Introduction: In randomized controlled trials, add-on brivaracetam (BRV) reduced seizure frequency in patients with drug-resistant focal epilepsy. Most real-world research on BRV has focused on refractory epilepsy. The aim of this analysis was to assess the 12-month effectiveness and tolerability of adjunctive BRV when used as early or late adjunctive treatment in patients included in the BRIVAracetam add-on First Italian netwoRk Study (BRIVAFIRST). Methods: BRIVAFIRST was a 12-month retrospective, multicenter study including adult patients prescribed adjunctive BRV. Effectiveness outcomes included the rates of sustained seizure response, sustained seizure freedom, and treatment discontinuation. Safety and tolerability outcomes included the rate of treatment discontinuation due to adverse events (AEs) and the incidence of AEs. Data were compared for patients treated with add-on BRV after 1-2 (early add-on) and ≥ 3 (late add-on) prior antiseizure medications. Results: A total of 1029 patients with focal epilepsy were included in the study, of whom 176 (17.1%) received BRV as early add-on treatment. The median daily dose of BRV at 12 months was 125 (100-200) mg in the early add-on group and 200 (100-200) in the late add-on group (p < 0.001). Sustained seizure response was reached by 97/161 (60.3%) of patients in the early add-on group and 286/833 (34.3%) of patients in the late add-on group (p < 0.001). Sustained seizure freedom was achieved by 51/161 (31.7%) of patients in the early add-on group and 91/833 (10.9%) of patients in the late add-on group (p < 0.001). During the 1-year study period, 29 (16.5%) patients in the early add-on group and 241 (28.3%) in the late add-on group discontinued BRV (p = 0.001). Adverse events were reported by 38.7% and 28.5% (p = 0.017) of patients who received BRV as early and late add-on treatment, respectively. Conclusion: Brivaracetam was effective and well tolerated both as first add-on and late adjunctive treatment in patients with focal epilepsy.

Brivaracetam as Early Add-On Treatment in Patients with Focal Seizures: A Retrospective, Multicenter, RealWorld Study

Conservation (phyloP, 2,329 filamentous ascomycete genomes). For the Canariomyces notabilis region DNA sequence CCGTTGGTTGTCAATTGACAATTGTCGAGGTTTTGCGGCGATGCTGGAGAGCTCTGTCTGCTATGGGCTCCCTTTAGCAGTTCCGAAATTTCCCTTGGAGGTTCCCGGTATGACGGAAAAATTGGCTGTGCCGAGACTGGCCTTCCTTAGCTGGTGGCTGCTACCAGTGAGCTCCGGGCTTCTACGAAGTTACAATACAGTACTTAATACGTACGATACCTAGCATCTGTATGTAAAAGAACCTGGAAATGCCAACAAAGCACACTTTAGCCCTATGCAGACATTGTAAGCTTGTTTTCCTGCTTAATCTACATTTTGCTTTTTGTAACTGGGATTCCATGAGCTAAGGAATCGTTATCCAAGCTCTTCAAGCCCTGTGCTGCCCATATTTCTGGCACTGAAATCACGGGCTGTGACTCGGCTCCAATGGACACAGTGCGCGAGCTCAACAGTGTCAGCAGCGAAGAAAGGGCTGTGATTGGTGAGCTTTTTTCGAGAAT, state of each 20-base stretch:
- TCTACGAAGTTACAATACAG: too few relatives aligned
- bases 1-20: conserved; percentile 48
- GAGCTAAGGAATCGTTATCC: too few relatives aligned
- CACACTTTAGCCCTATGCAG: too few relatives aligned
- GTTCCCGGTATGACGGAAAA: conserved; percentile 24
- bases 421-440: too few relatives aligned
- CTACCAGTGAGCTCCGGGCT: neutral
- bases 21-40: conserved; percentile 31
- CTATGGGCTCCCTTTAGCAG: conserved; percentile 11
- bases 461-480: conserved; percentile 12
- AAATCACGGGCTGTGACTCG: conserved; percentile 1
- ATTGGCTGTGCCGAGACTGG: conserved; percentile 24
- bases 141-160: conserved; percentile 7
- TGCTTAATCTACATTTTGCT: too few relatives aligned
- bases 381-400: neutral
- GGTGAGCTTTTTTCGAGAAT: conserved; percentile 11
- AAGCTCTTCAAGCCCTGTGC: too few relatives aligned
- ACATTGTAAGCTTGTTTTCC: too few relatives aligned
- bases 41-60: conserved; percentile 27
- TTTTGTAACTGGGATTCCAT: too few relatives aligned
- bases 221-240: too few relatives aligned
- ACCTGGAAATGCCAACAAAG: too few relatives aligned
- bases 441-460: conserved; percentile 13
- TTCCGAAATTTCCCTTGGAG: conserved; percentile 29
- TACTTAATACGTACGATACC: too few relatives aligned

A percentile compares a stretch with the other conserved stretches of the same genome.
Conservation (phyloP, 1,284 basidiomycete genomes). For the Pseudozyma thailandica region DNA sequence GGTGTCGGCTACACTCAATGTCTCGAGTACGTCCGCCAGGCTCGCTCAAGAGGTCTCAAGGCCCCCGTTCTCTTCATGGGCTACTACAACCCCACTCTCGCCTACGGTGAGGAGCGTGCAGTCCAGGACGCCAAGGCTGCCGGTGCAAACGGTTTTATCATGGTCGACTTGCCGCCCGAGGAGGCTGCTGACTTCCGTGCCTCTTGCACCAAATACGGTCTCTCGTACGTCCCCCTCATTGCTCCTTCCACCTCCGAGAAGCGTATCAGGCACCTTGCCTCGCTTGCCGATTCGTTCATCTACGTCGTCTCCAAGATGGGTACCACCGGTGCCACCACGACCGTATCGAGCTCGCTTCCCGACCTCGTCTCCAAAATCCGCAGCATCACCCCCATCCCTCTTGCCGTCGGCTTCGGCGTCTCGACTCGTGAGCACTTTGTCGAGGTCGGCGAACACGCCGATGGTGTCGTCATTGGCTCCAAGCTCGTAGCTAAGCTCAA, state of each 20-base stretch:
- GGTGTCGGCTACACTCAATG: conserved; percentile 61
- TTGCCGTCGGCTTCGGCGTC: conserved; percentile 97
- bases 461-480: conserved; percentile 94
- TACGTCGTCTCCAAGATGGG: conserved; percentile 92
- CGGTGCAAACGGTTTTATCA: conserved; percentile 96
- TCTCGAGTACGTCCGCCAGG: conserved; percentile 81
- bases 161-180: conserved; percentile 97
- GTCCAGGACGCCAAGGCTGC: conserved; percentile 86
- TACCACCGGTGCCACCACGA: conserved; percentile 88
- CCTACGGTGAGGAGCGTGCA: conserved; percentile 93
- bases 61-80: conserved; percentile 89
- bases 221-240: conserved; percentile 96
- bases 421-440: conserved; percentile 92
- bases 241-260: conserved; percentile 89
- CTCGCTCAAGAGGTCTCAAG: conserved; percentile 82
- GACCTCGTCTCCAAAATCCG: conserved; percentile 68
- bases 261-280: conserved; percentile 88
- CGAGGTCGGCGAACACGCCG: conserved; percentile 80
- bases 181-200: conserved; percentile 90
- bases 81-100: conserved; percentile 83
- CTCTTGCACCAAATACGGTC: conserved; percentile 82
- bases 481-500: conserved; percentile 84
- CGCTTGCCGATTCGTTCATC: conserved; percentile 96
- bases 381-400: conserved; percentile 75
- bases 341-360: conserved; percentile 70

Sara Casciato;Emanuele Cerulli Irelli;Giancarlo Di Gennaro;Martina Fanella;Oriano Mecarelli;Alessandra Morano;Patrizia Pulitano;Carlo Di Bonaventura
Ultimo
2022

Abstract

Introduction: In randomized controlled trials, add-on brivaracetam (BRV) reduced seizure frequency in patients with drug-resistant focal epilepsy. Most real-world research on BRV has focused on refractory epilepsy. The aim of this analysis was to assess the 12-month effectiveness and tolerability of adjunctive BRV when used as early or late adjunctive treatment in patients included in the BRIVAracetam add-on First Italian netwoRk Study (BRIVAFIRST). Methods: BRIVAFIRST was a 12-month retrospective, multicenter study including adult patients prescribed adjunctive BRV. Effectiveness outcomes included the rates of sustained seizure response, sustained seizure freedom, and treatment discontinuation. Safety and tolerability outcomes included the rate of treatment discontinuation due to adverse events (AEs) and the incidence of AEs. Data were compared for patients treated with add-on BRV after 1-2 (early add-on) and ≥ 3 (late add-on) prior antiseizure medications. Results: A total of 1029 patients with focal epilepsy were included in the study, of whom 176 (17.1%) received BRV as early add-on treatment. The median daily dose of BRV at 12 months was 125 (100-200) mg in the early add-on group and 200 (100-200) in the late add-on group (p < 0.001). Sustained seizure response was reached by 97/161 (60.3%) of patients in the early add-on group and 286/833 (34.3%) of patients in the late add-on group (p < 0.001). Sustained seizure freedom was achieved by 51/161 (31.7%) of patients in the early add-on group and 91/833 (10.9%) of patients in the late add-on group (p < 0.001). During the 1-year study period, 29 (16.5%) patients in the early add-on group and 241 (28.3%) in the late add-on group discontinued BRV (p = 0.001). Adverse events were reported by 38.7% and 28.5% (p = 0.017) of patients who received BRV as early and late add-on treatment, respectively. Conclusion: Brivaracetam was effective and well tolerated both as first add-on and late adjunctive treatment in patients with focal epilepsy.
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Utilizza questo identificativo per citare o creare un link a questo documento: https://hdl.handle.net/11573/1659022
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